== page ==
Treatment of superficial and perforator reflux and deep venous stenosis improves healing of chronic venous leg ulcers

Peter F. Lawrence, Eric S. Hager, Michael P. Harlander-Locke, Nicholas Pace, Arjun Jayaraj, Avital Yohann, Corey Kalbaugh, William Marston, Lowell Kabnick, Naveed Saqib, Susan Pouliot, Carmen Piccolo, Misaki Kiguchi, Sotero Peralta, Raghu Motaganahalli

Research output: Contribution to journalArticle

3 Scopus citations


Objective: To evaluate the impact of three treatment modalities, superficial truncal vein ablation, perforator vein ablation, and deep venous stenting on venous leg ulcer (VLU) healing, as well as their cumulative effect on ulcer healing, in an attempt to establish the best algorithm for the treatment of chronic and recalcitrant VLUs. Methods: Multicenter retrospective cohort study using a standardized database to evaluate patients with chronic venous ulcers treated between January 2013 and December 2017. Results: Eight-hundred thirty-two consecutive patients with VLU were identified at 11 centers in the United States. All patients were initially managed with wound care and compression for at least 2 months. Compression and wound care management alone, used in 187 patients, led to ulcer healing in 75% of patients by 36 months. Ulcer recurrence in patients managed without surgery at 6, 12, and 24 months was 3%, 5% and 15%, respectively. Five hundred twenty-eight patients underwent ablation of incompetent superficial veins, and 344 of those also underwent incompetent perforator ablation. Patients who underwent truncal vein ablation alone had an ulcer healing rate of 51% at 36 months. Patients who received both superficial and perforator ablation were significantly younger, and had a 17% improvement in healing at 36 months (68% vs 51%, respectively), but there was no impact of combined superficial and perforator ablations on ulcer recurrence rates. One hundred thirty-four patients had stenosis of one of more lower extremity deep veins and 95 (71%) underwent endovenous stenting. Ulcer healing and recurrence rates for those who underwent stent placement alone was 77% and 27%, respectively, at 36 months. Patients who underwent deep venous stenting and ablation of both incompetent truncal and perforator veins had an ulcer healing rate of 87% at 36 months and ulcer recurrence of 26% at 24 months. Conclusions: This study demonstrates that correction of superficial truncal vein reflux, as well as deep vein stenosis, both contribute to healing of VLU. Patients who fail to heal their VLU after superficial and perforator ablation should have the iliocaval system imaged to identify hemodynamically significant stenoses or occlusions amenable to stenting, which facilitates venous ulcer healing even in patients with large ulcers.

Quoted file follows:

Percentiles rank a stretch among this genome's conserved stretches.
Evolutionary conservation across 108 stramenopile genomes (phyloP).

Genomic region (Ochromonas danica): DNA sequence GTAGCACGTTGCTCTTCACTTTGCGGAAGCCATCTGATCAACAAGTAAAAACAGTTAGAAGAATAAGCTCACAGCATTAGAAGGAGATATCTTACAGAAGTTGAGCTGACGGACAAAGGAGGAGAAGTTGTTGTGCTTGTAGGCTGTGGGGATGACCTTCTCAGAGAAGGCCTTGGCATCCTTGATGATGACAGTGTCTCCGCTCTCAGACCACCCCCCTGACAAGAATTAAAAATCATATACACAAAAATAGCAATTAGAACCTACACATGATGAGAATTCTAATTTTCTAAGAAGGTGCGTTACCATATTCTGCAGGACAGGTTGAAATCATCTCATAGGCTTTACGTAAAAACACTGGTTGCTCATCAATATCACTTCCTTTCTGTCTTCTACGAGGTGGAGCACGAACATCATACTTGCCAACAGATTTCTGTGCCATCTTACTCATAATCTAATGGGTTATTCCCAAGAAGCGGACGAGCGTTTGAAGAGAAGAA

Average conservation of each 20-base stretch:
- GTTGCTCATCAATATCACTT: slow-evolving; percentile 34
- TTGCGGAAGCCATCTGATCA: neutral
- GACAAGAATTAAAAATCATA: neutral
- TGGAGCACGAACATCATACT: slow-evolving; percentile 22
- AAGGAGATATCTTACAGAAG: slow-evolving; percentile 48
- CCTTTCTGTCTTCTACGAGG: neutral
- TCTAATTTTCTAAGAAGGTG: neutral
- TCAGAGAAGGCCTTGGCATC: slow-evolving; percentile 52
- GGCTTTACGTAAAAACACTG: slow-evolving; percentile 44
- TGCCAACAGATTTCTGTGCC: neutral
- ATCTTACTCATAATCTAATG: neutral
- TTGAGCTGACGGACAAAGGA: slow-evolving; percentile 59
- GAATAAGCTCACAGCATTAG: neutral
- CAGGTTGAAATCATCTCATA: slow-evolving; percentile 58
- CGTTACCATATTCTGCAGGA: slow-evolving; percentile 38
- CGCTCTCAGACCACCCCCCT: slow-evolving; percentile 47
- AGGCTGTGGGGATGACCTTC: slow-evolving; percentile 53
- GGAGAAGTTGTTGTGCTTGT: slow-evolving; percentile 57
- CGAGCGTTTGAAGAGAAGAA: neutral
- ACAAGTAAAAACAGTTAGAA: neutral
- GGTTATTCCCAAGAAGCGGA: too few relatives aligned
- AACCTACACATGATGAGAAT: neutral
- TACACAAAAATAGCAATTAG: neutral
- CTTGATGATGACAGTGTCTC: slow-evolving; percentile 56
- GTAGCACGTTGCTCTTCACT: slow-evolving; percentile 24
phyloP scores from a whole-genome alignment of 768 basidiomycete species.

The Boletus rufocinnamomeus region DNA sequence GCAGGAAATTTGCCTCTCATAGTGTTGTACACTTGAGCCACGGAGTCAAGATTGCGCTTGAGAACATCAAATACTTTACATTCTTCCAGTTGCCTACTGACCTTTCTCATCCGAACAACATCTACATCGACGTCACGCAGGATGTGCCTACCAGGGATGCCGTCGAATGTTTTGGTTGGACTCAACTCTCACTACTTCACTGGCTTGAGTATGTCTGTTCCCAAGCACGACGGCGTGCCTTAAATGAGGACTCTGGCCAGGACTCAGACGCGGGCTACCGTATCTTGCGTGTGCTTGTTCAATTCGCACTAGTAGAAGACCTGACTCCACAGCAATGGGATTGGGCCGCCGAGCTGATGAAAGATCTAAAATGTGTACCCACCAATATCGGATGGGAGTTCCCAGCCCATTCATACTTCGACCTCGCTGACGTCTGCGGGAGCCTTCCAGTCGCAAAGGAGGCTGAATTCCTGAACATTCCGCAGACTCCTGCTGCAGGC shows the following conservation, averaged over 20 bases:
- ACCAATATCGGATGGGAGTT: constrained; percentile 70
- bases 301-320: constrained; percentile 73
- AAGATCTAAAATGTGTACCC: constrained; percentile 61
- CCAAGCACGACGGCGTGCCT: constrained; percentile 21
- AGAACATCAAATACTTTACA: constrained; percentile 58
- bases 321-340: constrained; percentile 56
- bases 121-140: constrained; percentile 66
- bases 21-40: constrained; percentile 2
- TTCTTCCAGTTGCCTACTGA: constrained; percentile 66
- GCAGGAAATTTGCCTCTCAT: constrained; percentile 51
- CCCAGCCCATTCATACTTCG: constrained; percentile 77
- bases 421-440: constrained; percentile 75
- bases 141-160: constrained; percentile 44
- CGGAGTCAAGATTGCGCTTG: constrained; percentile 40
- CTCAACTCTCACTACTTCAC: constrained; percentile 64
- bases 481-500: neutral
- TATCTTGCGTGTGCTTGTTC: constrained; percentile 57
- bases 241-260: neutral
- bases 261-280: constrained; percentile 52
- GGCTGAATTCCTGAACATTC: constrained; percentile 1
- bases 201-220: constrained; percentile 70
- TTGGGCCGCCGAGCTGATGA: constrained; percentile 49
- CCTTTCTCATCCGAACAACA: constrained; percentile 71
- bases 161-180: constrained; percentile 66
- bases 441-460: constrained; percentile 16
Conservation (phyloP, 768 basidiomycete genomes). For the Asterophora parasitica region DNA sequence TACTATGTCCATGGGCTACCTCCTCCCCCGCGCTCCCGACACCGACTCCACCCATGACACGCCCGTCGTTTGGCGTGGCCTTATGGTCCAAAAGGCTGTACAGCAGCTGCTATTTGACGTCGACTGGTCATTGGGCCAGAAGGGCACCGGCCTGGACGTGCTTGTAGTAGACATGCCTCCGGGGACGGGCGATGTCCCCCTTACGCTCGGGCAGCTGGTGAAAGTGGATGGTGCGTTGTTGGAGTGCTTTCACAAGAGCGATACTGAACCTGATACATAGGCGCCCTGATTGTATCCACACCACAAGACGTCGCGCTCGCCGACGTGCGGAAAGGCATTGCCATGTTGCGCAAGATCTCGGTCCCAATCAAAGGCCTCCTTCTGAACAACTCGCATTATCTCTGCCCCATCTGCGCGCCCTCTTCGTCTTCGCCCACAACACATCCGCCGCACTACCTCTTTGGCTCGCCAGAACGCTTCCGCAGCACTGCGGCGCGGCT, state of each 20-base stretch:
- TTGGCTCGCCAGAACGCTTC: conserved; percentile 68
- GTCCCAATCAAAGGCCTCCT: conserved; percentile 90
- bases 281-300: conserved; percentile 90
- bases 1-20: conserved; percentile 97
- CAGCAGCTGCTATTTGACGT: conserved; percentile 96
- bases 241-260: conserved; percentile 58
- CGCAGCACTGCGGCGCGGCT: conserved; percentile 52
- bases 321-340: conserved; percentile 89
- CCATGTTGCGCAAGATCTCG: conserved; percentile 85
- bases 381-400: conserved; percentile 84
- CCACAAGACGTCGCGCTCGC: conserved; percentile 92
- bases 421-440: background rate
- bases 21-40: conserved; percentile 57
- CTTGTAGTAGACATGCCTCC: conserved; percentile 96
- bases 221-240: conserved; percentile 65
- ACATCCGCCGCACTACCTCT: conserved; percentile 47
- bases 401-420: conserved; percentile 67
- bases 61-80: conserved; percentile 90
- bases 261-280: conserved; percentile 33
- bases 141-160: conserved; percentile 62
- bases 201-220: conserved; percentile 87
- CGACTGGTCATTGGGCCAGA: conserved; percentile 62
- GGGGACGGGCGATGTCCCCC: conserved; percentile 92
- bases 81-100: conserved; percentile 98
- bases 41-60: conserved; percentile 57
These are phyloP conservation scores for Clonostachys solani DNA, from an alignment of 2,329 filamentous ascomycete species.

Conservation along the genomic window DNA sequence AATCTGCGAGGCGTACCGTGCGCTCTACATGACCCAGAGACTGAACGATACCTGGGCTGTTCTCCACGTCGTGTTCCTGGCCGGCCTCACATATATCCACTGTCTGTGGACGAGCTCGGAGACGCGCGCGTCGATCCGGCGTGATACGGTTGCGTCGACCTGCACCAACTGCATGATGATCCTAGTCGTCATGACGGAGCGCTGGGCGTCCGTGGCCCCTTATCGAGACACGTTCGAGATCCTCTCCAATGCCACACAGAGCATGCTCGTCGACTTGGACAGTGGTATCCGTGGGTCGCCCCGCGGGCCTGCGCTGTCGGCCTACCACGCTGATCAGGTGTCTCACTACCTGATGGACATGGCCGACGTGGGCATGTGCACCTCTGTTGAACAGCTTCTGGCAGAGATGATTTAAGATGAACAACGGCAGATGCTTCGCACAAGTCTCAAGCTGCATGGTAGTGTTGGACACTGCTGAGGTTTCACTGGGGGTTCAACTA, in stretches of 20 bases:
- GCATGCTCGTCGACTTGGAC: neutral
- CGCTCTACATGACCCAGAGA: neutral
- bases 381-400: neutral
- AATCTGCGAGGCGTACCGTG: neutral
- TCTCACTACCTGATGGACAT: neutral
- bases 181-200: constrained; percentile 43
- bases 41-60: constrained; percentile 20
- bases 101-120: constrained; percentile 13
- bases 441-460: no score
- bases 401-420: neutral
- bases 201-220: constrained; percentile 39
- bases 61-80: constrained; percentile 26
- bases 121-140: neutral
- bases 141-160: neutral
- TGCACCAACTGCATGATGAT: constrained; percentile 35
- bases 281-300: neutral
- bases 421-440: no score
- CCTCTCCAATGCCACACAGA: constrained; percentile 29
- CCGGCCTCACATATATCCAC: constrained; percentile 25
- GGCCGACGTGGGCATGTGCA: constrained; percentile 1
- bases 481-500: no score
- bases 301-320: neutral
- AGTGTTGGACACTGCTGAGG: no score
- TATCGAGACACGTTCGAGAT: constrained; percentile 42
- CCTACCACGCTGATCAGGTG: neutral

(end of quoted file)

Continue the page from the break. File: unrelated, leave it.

Original languageEnglish (US)
Pages (from-to)601-609
Number of pages9
JournalJournal of Vascular Surgery: Venous and Lymphatic Disorders
Issue number4
StatePublished - Jul 2020
Externally publishedYes


  • Stenting
  • Ulcer healing
  • Vein ablation
  • Venous ulcer

ASJC Scopus subject areas

  • Surgery
  • Cardiology and Cardiovascular Medicine

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    Lawrence, P. F., Hager, E. S., Harlander-Locke, M. P., Pace, N., Jayaraj, A., Yohann, A., Kalbaugh, C., Marston, W., Kabnick, L., Saqib, N., Pouliot, S., Piccolo, C., Kiguchi, M., Peralta, S., & Motaganahalli, R. (2020). Treatment of superficial and perforator reflux and deep venous stenosis improves healing of chronic venous leg ulcers. Journal of Vascular Surgery: Venous and Lymphatic Disorders, 8(4), 601-609.